Last night, The Significant Other and myself went to see one of the world’s best trombone players, Swedish jazz musician Nils Landgren. He is nicknamed “Mr. Red Horn” because of his red trombone. His most famous formation is the Nils Landgren Funk Unit. But last night, he played a concert in a little barn 25 km outside Nuremberg. And he teamed up with the teachers band of the local music school. It was an awesome night with the master….
Besides my photography and my love for travel, I am a big opera aficionado. There is a perfect place to combine my three passions….Verona. A place where you sit on the warm stone steps of a two thousand years old roman amphitheater on a placid Italian summer night. Listening to the magic music of one of the world’s most popular operas. Aida under the Stars…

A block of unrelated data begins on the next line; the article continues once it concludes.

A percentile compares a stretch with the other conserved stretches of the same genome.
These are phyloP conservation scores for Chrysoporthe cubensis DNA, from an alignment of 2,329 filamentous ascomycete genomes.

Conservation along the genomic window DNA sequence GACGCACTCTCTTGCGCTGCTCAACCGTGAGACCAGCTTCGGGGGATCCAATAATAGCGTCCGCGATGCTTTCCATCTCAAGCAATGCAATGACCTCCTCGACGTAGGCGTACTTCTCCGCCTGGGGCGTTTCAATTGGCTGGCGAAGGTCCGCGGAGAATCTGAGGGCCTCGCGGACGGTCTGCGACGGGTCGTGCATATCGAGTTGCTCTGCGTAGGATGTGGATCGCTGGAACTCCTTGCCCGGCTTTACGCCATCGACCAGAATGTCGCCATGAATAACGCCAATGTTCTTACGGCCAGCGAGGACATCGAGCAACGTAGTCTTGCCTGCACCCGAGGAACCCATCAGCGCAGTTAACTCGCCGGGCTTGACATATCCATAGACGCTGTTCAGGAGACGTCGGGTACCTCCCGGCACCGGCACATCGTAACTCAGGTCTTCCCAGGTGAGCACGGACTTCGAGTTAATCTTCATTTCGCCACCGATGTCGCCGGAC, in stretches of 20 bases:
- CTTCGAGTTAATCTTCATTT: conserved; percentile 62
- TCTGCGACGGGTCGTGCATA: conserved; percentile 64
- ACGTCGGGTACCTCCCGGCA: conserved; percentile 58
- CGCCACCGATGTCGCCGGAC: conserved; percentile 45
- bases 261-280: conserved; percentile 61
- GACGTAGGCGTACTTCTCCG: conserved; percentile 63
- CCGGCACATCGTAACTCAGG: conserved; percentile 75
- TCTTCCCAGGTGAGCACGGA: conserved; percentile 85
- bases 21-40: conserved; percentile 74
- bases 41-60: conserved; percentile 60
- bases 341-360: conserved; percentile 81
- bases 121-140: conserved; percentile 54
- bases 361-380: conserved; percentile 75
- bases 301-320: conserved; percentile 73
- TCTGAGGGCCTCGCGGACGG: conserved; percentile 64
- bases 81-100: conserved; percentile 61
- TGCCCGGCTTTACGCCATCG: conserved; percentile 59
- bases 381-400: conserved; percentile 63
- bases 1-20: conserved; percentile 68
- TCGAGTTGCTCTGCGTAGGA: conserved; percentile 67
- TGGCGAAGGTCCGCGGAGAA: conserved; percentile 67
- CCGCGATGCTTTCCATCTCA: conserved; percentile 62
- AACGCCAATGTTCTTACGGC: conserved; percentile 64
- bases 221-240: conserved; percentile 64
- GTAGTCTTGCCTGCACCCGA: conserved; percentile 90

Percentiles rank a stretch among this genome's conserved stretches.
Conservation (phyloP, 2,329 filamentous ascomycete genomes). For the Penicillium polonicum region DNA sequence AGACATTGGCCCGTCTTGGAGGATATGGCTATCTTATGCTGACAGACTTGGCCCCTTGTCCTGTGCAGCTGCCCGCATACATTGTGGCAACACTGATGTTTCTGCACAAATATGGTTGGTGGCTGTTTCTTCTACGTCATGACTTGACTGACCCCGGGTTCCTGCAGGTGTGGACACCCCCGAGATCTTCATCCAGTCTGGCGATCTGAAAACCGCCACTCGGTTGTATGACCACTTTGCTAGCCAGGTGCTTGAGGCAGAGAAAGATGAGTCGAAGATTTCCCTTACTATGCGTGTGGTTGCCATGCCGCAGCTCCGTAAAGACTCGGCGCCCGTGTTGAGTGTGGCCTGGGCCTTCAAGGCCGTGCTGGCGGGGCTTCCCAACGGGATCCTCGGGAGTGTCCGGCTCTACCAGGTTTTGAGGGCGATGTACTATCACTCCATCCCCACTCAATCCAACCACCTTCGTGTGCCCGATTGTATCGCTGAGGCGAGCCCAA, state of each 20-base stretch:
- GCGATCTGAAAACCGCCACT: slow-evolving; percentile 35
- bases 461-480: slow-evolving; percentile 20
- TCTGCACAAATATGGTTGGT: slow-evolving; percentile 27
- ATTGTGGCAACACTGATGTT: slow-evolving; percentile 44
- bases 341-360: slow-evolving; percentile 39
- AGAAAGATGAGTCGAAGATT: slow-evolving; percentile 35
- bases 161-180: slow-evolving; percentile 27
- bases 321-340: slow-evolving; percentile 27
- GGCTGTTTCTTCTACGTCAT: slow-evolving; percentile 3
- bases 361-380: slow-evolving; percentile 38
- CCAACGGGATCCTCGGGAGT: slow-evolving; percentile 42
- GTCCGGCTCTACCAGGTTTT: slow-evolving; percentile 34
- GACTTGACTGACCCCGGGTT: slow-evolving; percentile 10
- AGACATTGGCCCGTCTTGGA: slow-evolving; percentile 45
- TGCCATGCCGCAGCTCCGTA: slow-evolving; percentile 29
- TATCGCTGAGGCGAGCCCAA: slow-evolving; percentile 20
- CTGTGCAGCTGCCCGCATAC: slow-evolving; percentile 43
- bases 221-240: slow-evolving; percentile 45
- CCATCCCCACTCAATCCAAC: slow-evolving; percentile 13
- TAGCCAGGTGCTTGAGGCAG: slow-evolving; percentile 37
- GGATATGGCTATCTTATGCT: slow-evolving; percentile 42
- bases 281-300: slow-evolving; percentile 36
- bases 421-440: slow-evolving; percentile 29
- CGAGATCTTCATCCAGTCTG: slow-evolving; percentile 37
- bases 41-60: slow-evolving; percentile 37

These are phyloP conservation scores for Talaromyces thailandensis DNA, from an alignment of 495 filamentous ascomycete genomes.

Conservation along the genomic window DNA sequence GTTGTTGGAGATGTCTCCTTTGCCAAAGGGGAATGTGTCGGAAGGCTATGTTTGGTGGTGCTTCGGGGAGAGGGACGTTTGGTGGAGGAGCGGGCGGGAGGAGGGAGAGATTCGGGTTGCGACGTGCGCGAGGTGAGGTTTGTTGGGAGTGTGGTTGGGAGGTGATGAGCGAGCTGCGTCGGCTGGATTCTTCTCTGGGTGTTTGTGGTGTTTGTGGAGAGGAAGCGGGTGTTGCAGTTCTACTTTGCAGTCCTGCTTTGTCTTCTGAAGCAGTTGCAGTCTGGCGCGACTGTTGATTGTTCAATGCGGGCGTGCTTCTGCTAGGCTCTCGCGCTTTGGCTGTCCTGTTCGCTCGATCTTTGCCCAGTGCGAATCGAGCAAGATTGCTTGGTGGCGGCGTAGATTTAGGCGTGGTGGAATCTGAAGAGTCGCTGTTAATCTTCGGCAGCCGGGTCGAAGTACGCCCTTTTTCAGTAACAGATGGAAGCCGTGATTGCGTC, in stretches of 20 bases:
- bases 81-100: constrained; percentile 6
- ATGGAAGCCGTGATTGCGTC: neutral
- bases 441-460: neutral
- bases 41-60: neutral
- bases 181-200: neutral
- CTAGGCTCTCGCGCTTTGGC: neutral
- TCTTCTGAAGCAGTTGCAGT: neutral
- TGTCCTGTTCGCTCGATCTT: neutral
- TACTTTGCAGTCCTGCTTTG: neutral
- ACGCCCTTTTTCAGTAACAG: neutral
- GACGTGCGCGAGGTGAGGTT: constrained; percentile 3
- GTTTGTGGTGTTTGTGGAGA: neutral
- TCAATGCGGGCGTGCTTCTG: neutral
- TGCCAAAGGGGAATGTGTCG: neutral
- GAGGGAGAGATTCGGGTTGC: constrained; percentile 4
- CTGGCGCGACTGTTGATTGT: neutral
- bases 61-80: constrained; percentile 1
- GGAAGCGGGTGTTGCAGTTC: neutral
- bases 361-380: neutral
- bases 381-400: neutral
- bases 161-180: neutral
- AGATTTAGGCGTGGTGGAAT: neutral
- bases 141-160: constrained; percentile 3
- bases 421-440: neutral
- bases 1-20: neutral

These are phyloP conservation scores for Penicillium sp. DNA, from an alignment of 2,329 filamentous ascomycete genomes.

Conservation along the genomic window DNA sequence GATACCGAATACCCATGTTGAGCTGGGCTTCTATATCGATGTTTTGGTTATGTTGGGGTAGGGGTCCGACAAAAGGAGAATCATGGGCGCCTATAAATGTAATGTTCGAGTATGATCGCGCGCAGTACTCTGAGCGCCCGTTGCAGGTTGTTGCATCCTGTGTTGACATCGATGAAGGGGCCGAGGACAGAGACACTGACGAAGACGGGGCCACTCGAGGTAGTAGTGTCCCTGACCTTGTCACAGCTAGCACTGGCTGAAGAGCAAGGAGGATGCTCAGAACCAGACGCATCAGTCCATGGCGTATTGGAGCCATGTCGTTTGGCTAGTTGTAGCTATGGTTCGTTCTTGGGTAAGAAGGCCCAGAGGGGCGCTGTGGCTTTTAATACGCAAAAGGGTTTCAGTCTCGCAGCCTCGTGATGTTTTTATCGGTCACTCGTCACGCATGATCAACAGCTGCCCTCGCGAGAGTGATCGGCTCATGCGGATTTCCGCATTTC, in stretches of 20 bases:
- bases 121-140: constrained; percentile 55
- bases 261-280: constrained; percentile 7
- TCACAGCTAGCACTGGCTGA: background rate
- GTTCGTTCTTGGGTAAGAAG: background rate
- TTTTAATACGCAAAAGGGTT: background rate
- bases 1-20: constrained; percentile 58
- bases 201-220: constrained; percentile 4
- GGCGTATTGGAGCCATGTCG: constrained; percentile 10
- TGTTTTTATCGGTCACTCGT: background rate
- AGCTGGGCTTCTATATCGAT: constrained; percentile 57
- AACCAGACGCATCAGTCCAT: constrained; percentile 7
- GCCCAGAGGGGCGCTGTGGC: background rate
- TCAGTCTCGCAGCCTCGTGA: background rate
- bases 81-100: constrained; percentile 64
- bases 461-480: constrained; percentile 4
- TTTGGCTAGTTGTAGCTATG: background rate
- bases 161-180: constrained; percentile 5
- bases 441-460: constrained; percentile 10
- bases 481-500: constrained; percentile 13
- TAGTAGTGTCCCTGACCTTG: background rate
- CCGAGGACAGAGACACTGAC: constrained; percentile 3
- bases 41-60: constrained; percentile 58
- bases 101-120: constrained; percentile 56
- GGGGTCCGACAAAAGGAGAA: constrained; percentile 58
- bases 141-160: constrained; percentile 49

Last night I took The Significant Other downtown Nuremberg to visit a concert by the Zurich based Indie-Folk-Pop Band Steiner & Madlaina. I used the opportunity to try my hand at some concert photography using my Olympus PEN-F with the mZuiko 75mm F/1.8 prime lens. For more info about a truly fantastic show and more images continue after the jump…. Continue reading “A concert to remember”→
No, “Danger Zone” was not a song from the King of Rock n’Roll. But this is a photo straight from the danger zone. In multiple aspects.